DEVELOPING A PERSONAL FITNESS PLAN
If you’re ready to create a complete fitness program based on the activities you enjoy most, begin by preparing the program plan and agreement in Lab 7.1. By carefully developing your plan and signing an agreement, you’ll increase your chances of success. The step-by-step procedure outlined here will guide you through the steps of Lab 7.1 to create an exercise program that’s right for you. (See Figure 7.1 for a sample personal fitness program plan and agreement.)
If you’d like additional help in setting up your program, choose one of the sample programs at the end of this chapter. Sample programs are provided for walking/jogging, cycling, swimming, and rowing. They include detailed instructions for starting a program and developing and maintaining fitness.
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1. Set Goals
Ask yourself, “What do I want from my fitness program?’’ Develop different types of goals general and specific, long term and short term. General or long-term goals might include lowering your risk for chronic disease, improving posture, having more energy, or improving the fit of your clothes.
It’s also a good idea to develop some specific, short-term goals based on measurable factors. Specific goals might be:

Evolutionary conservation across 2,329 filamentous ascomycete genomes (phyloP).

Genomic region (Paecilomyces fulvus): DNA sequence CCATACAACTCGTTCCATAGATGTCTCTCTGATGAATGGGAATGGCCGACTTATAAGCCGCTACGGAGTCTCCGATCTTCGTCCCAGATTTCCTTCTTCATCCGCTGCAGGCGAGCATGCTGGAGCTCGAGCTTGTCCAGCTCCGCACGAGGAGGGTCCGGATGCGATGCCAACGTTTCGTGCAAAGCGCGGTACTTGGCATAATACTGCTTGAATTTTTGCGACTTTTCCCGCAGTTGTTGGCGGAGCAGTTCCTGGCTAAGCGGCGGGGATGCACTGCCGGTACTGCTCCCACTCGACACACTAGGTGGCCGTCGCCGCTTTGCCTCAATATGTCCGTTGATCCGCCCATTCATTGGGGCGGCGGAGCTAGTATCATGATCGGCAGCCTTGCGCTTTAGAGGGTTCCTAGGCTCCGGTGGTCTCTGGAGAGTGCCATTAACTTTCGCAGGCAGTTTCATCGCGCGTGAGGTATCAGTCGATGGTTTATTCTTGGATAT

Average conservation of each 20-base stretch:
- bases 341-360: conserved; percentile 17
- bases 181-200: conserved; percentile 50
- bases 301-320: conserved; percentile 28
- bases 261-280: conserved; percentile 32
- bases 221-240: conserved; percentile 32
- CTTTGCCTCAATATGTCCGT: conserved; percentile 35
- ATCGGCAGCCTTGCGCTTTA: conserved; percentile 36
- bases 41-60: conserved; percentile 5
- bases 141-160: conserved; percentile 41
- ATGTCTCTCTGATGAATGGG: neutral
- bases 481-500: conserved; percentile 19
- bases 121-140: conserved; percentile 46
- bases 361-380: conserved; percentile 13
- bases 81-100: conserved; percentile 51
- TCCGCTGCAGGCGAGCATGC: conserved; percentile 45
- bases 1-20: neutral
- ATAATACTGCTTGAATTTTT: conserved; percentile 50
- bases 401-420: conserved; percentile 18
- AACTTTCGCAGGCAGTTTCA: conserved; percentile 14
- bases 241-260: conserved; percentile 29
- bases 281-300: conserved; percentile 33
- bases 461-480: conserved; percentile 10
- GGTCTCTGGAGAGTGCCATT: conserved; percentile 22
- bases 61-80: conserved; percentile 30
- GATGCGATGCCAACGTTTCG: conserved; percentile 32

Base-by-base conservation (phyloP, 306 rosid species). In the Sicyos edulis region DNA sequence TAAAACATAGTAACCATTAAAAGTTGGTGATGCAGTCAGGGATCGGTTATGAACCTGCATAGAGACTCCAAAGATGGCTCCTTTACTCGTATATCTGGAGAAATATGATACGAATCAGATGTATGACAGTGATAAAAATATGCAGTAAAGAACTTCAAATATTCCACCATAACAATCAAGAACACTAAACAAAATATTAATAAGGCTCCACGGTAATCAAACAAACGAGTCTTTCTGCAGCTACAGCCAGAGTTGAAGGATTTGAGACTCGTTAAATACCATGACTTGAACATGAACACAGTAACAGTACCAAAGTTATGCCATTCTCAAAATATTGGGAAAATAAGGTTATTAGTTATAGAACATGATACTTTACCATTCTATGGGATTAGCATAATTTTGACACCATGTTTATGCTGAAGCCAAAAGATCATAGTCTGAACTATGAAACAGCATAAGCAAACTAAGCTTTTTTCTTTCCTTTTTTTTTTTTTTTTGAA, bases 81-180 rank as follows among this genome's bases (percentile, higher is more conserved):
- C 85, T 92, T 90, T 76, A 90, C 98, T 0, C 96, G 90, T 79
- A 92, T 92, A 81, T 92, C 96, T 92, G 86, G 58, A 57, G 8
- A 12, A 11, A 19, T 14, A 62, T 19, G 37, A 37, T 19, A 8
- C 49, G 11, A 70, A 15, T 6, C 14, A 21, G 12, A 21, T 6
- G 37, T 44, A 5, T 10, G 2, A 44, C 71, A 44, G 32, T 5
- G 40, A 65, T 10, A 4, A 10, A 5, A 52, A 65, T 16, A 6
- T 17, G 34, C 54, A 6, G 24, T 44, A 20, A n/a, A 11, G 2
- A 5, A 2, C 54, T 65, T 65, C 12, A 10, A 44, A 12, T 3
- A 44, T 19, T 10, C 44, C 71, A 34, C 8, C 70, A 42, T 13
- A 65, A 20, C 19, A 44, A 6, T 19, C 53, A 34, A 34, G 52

• Raising cardiorespiratory capacity (VO2max) by 10%.
• Reducing the time it takes you to jog two miles from 22 minutes to 19 minutes.
Answers (Test Your Knowledge)
1. All Three. According to the U.S. Department of Health and Human Services, you can perform any of these activities for 75 minutes per week to obtain health and wellness benefits.
2. False. Older adults receive the same health benefits from exercise as younger adults, including improvements in strength, body composition, cardiorespiratory health, flexibility, balance, stability, and cognitive functioning. A far greater danger is posed by inactivity.
3. False. Swimming is excellent for developing cardiorespiratory endurance and muscular endurance, but because it is not a weight-bearing activity, it does not enhance bone density. Swimmers are advised to include weight training in their exercise program to maintain bone mass.
An overall fitness program includes activities to develop all the components of physical fitness.
• Increasing the number of push-ups you can do from 15 to 25.
• Lowering your BMI from 26 to 24.5.
Having specific goals will allow you to track your progress and enjoy the measurable changes brought about by your fitness program. Finally, break your specific goals into several smaller steps (mini-goals), such as those shown in Figure 7.1. (For detailed discussions of goals and goal setting in a behavior change or fitness program, refer back to Chapters 1 and 2.)